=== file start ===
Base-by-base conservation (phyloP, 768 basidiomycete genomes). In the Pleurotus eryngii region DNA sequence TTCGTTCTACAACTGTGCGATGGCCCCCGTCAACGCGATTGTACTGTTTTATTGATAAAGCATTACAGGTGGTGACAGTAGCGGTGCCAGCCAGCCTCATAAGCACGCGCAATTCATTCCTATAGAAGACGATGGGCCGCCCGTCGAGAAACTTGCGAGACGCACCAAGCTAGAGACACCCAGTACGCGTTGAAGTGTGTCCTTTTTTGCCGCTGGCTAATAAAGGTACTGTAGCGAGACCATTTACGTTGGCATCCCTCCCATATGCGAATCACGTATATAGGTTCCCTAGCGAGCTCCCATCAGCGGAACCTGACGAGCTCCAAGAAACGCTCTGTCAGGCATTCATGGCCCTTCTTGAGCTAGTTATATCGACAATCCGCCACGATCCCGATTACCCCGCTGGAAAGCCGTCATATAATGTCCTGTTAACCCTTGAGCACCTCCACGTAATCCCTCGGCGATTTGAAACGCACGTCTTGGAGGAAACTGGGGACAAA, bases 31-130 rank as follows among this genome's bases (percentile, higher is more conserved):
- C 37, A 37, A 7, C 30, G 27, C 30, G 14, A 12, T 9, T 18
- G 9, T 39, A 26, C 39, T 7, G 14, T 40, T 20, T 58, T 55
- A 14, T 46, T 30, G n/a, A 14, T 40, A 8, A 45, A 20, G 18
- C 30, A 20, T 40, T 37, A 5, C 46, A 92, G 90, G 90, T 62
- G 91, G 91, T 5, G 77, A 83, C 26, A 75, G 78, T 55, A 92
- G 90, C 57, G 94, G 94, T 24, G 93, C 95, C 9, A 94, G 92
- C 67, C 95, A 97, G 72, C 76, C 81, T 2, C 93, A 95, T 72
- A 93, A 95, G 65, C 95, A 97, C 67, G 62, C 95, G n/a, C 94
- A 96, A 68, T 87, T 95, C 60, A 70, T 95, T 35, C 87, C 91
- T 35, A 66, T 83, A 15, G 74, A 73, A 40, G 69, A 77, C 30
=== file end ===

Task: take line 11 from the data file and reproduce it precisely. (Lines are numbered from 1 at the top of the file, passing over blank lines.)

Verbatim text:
- T 35, A 66, T 83, A 15, G 74, A 73, A 40, G 69, A 77, C 30